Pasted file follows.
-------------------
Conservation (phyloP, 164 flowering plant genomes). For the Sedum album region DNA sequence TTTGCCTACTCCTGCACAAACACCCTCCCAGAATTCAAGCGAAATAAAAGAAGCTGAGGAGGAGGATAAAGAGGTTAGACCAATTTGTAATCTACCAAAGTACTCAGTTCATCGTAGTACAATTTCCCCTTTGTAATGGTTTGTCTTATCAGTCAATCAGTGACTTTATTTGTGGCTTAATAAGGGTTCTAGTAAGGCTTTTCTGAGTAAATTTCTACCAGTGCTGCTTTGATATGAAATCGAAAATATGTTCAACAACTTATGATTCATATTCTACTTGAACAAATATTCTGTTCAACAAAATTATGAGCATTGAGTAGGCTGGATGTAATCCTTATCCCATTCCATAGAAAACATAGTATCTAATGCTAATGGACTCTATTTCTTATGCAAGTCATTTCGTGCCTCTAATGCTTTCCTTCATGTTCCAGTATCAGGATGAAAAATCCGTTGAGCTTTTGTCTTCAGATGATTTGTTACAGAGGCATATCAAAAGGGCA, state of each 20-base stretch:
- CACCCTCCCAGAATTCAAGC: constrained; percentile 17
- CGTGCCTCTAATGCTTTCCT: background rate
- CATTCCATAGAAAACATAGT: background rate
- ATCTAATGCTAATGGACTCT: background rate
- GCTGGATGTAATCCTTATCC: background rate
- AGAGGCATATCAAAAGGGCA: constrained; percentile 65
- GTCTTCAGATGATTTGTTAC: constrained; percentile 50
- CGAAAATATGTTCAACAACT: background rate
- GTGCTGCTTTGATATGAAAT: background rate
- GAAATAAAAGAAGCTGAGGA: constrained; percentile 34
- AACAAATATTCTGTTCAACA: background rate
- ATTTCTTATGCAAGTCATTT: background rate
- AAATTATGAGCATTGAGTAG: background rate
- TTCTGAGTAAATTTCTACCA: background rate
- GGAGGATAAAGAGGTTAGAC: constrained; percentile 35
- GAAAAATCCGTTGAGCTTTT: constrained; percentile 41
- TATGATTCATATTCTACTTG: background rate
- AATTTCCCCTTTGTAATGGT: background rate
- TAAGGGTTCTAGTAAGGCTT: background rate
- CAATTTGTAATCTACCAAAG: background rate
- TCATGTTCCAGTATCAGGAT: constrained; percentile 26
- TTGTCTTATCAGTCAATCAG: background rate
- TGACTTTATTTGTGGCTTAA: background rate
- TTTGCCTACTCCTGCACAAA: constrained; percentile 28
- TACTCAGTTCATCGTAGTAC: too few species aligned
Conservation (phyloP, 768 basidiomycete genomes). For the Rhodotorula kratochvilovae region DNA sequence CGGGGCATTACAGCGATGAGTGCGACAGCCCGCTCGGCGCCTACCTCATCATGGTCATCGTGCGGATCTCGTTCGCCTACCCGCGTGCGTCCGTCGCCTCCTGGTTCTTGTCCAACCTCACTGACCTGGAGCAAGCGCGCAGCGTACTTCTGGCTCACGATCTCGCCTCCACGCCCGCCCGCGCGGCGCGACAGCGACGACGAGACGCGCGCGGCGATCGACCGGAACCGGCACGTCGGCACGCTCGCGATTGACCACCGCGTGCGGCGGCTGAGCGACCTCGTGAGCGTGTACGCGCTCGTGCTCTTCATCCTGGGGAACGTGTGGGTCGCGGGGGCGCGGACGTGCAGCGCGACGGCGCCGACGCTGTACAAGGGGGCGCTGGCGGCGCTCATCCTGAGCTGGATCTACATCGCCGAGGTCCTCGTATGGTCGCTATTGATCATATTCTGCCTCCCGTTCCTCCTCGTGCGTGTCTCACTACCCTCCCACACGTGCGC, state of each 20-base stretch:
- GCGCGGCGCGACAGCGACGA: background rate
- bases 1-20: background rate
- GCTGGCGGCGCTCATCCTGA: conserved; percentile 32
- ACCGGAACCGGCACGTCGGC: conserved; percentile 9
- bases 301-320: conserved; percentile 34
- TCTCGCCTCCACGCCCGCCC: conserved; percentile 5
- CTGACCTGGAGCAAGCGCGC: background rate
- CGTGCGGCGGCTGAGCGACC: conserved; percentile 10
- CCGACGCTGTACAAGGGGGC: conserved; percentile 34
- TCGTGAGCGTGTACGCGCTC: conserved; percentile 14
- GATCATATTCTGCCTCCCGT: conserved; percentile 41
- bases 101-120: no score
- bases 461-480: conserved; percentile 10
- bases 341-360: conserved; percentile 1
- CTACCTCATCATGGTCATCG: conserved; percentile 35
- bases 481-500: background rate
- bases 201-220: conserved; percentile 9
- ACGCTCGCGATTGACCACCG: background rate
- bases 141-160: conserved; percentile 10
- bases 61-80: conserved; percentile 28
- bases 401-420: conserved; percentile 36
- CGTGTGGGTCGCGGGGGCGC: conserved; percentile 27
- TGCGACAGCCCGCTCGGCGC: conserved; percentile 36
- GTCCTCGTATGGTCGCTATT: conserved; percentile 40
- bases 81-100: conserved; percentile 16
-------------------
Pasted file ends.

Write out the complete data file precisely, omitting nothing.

Conservation (phyloP, 164 flowering plant genomes). For the Sedum album region DNA sequence TTTGCCTACTCCTGCACAAACACCCTCCCAGAATTCAAGCGAAATAAAAGAAGCTGAGGAGGAGGATAAAGAGGTTAGACCAATTTGTAATCTACCAAAGTACTCAGTTCATCGTAGTACAATTTCCCCTTTGTAATGGTTTGTCTTATCAGTCAATCAGTGACTTTATTTGTGGCTTAATAAGGGTTCTAGTAAGGCTTTTCTGAGTAAATTTCTACCAGTGCTGCTTTGATATGAAATCGAAAATATGTTCAACAACTTATGATTCATATTCTACTTGAACAAATATTCTGTTCAACAAAATTATGAGCATTGAGTAGGCTGGATGTAATCCTTATCCCATTCCATAGAAAACATAGTATCTAATGCTAATGGACTCTATTTCTTATGCAAGTCATTTCGTGCCTCTAATGCTTTCCTTCATGTTCCAGTATCAGGATGAAAAATCCGTTGAGCTTTTGTCTTCAGATGATTTGTTACAGAGGCATATCAAAAGGGCA, state of each 20-base stretch:
- CACCCTCCCAGAATTCAAGC: constrained; percentile 17
- CGTGCCTCTAATGCTTTCCT: background rate
- CATTCCATAGAAAACATAGT: background rate
- ATCTAATGCTAATGGACTCT: background rate
- GCTGGATGTAATCCTTATCC: background rate
- AGAGGCATATCAAAAGGGCA: constrained; percentile 65
- GTCTTCAGATGATTTGTTAC: constrained; percentile 50
- CGAAAATATGTTCAACAACT: background rate
- GTGCTGCTTTGATATGAAAT: background rate
- GAAATAAAAGAAGCTGAGGA: constrained; percentile 34
- AACAAATATTCTGTTCAACA: background rate
- ATTTCTTATGCAAGTCATTT: background rate
- AAATTATGAGCATTGAGTAG: background rate
- TTCTGAGTAAATTTCTACCA: background rate
- GGAGGATAAAGAGGTTAGAC: constrained; percentile 35
- GAAAAATCCGTTGAGCTTTT: constrained; percentile 41
- TATGATTCATATTCTACTTG: background rate
- AATTTCCCCTTTGTAATGGT: background rate
- TAAGGGTTCTAGTAAGGCTT: background rate
- CAATTTGTAATCTACCAAAG: background rate
- TCATGTTCCAGTATCAGGAT: constrained; percentile 26
- TTGTCTTATCAGTCAATCAG: background rate
- TGACTTTATTTGTGGCTTAA: background rate
- TTTGCCTACTCCTGCACAAA: constrained; percentile 28
- TACTCAGTTCATCGTAGTAC: too few species aligned
Conservation (phyloP, 768 basidiomycete genomes). For the Rhodotorula kratochvilovae region DNA sequence CGGGGCATTACAGCGATGAGTGCGACAGCCCGCTCGGCGCCTACCTCATCATGGTCATCGTGCGGATCTCGTTCGCCTACCCGCGTGCGTCCGTCGCCTCCTGGTTCTTGTCCAACCTCACTGACCTGGAGCAAGCGCGCAGCGTACTTCTGGCTCACGATCTCGCCTCCACGCCCGCCCGCGCGGCGCGACAGCGACGACGAGACGCGCGCGGCGATCGACCGGAACCGGCACGTCGGCACGCTCGCGATTGACCACCGCGTGCGGCGGCTGAGCGACCTCGTGAGCGTGTACGCGCTCGTGCTCTTCATCCTGGGGAACGTGTGGGTCGCGGGGGCGCGGACGTGCAGCGCGACGGCGCCGACGCTGTACAAGGGGGCGCTGGCGGCGCTCATCCTGAGCTGGATCTACATCGCCGAGGTCCTCGTATGGTCGCTATTGATCATATTCTGCCTCCCGTTCCTCCTCGTGCGTGTCTCACTACCCTCCCACACGTGCGC, state of each 20-base stretch:
- GCGCGGCGCGACAGCGACGA: background rate
- bases 1-20: background rate
- GCTGGCGGCGCTCATCCTGA: conserved; percentile 32
- ACCGGAACCGGCACGTCGGC: conserved; percentile 9
- bases 301-320: conserved; percentile 34
- TCTCGCCTCCACGCCCGCCC: conserved; percentile 5
- CTGACCTGGAGCAAGCGCGC: background rate
- CGTGCGGCGGCTGAGCGACC: conserved; percentile 10
- CCGACGCTGTACAAGGGGGC: conserved; percentile 34
- TCGTGAGCGTGTACGCGCTC: conserved; percentile 14
- GATCATATTCTGCCTCCCGT: conserved; percentile 41
- bases 101-120: no score
- bases 461-480: conserved; percentile 10
- bases 341-360: conserved; percentile 1
- CTACCTCATCATGGTCATCG: conserved; percentile 35
- bases 481-500: background rate
- bases 201-220: conserved; percentile 9
- ACGCTCGCGATTGACCACCG: background rate
- bases 141-160: conserved; percentile 10
- bases 61-80: conserved; percentile 28
- bases 401-420: conserved; percentile 36
- CGTGTGGGTCGCGGGGGCGC: conserved; percentile 27
- TGCGACAGCCCGCTCGGCGC: conserved; percentile 36
- GTCCTCGTATGGTCGCTATT: conserved; percentile 40
- bases 81-100: conserved; percentile 16